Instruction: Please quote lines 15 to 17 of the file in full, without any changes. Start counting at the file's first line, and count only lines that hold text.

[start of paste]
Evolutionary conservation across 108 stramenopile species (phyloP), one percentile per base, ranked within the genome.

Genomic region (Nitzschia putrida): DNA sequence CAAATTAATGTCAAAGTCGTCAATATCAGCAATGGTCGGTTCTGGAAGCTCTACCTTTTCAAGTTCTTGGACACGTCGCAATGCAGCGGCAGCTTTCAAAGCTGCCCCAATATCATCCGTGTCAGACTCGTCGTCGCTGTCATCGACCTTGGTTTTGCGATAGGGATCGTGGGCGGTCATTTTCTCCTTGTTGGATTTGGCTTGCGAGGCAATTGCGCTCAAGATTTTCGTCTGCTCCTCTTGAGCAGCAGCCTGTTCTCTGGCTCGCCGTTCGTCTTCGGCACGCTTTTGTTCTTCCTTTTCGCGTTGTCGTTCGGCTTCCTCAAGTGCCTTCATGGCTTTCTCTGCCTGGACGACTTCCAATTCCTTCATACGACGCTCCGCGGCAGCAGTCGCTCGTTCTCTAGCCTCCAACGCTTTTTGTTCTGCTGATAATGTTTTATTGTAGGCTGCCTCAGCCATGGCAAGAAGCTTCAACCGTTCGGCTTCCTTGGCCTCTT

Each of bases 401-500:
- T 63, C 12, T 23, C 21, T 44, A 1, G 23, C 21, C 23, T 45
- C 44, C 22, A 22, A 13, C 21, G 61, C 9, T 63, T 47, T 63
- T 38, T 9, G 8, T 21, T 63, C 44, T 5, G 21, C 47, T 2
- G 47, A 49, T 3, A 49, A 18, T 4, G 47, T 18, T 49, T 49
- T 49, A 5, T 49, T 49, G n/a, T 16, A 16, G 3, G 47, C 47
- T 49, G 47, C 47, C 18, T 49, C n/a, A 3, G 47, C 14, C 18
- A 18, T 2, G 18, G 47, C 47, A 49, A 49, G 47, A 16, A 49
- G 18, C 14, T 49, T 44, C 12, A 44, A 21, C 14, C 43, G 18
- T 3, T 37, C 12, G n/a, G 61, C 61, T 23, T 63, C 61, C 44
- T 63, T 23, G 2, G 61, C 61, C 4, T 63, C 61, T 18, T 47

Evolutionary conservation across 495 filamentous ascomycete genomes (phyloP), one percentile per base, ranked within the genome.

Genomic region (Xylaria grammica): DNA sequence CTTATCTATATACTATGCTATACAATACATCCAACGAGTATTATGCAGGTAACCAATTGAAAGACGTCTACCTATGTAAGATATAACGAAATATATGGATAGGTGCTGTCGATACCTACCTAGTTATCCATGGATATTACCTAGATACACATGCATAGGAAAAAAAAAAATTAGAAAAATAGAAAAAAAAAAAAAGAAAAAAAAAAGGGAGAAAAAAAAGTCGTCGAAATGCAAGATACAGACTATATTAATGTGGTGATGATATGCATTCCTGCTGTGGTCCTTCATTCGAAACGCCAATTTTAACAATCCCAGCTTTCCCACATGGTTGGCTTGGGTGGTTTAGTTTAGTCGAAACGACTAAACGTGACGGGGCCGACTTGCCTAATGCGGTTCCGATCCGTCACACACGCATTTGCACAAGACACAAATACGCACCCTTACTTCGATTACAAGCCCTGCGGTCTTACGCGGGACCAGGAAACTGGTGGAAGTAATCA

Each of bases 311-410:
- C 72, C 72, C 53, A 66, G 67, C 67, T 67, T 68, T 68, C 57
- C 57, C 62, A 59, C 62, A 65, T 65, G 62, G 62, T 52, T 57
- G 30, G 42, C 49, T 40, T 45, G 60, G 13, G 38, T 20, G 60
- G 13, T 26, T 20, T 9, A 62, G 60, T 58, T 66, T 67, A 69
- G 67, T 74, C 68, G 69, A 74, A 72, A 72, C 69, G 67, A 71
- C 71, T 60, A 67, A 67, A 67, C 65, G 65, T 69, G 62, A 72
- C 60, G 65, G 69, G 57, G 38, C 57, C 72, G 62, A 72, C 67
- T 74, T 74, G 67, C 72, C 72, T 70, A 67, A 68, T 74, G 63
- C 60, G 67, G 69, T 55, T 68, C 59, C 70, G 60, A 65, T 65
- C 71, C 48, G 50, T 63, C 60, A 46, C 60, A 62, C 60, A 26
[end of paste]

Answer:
Genomic region (Xylaria grammica): DNA sequence CTTATCTATATACTATGCTATACAATACATCCAACGAGTATTATGCAGGTAACCAATTGAAAGACGTCTACCTATGTAAGATATAACGAAATATATGGATAGGTGCTGTCGATACCTACCTAGTTATCCATGGATATTACCTAGATACACATGCATAGGAAAAAAAAAAATTAGAAAAATAGAAAAAAAAAAAAAGAAAAAAAAAAGGGAGAAAAAAAAGTCGTCGAAATGCAAGATACAGACTATATTAATGTGGTGATGATATGCATTCCTGCTGTGGTCCTTCATTCGAAACGCCAATTTTAACAATCCCAGCTTTCCCACATGGTTGGCTTGGGTGGTTTAGTTTAGTCGAAACGACTAAACGTGACGGGGCCGACTTGCCTAATGCGGTTCCGATCCGTCACACACGCATTTGCACAAGACACAAATACGCACCCTTACTTCGATTACAAGCCCTGCGGTCTTACGCGGGACCAGGAAACTGGTGGAAGTAATCA

Each of bases 311-410:
- C 72, C 72, C 53, A 66, G 67, C 67, T 67, T 68, T 68, C 57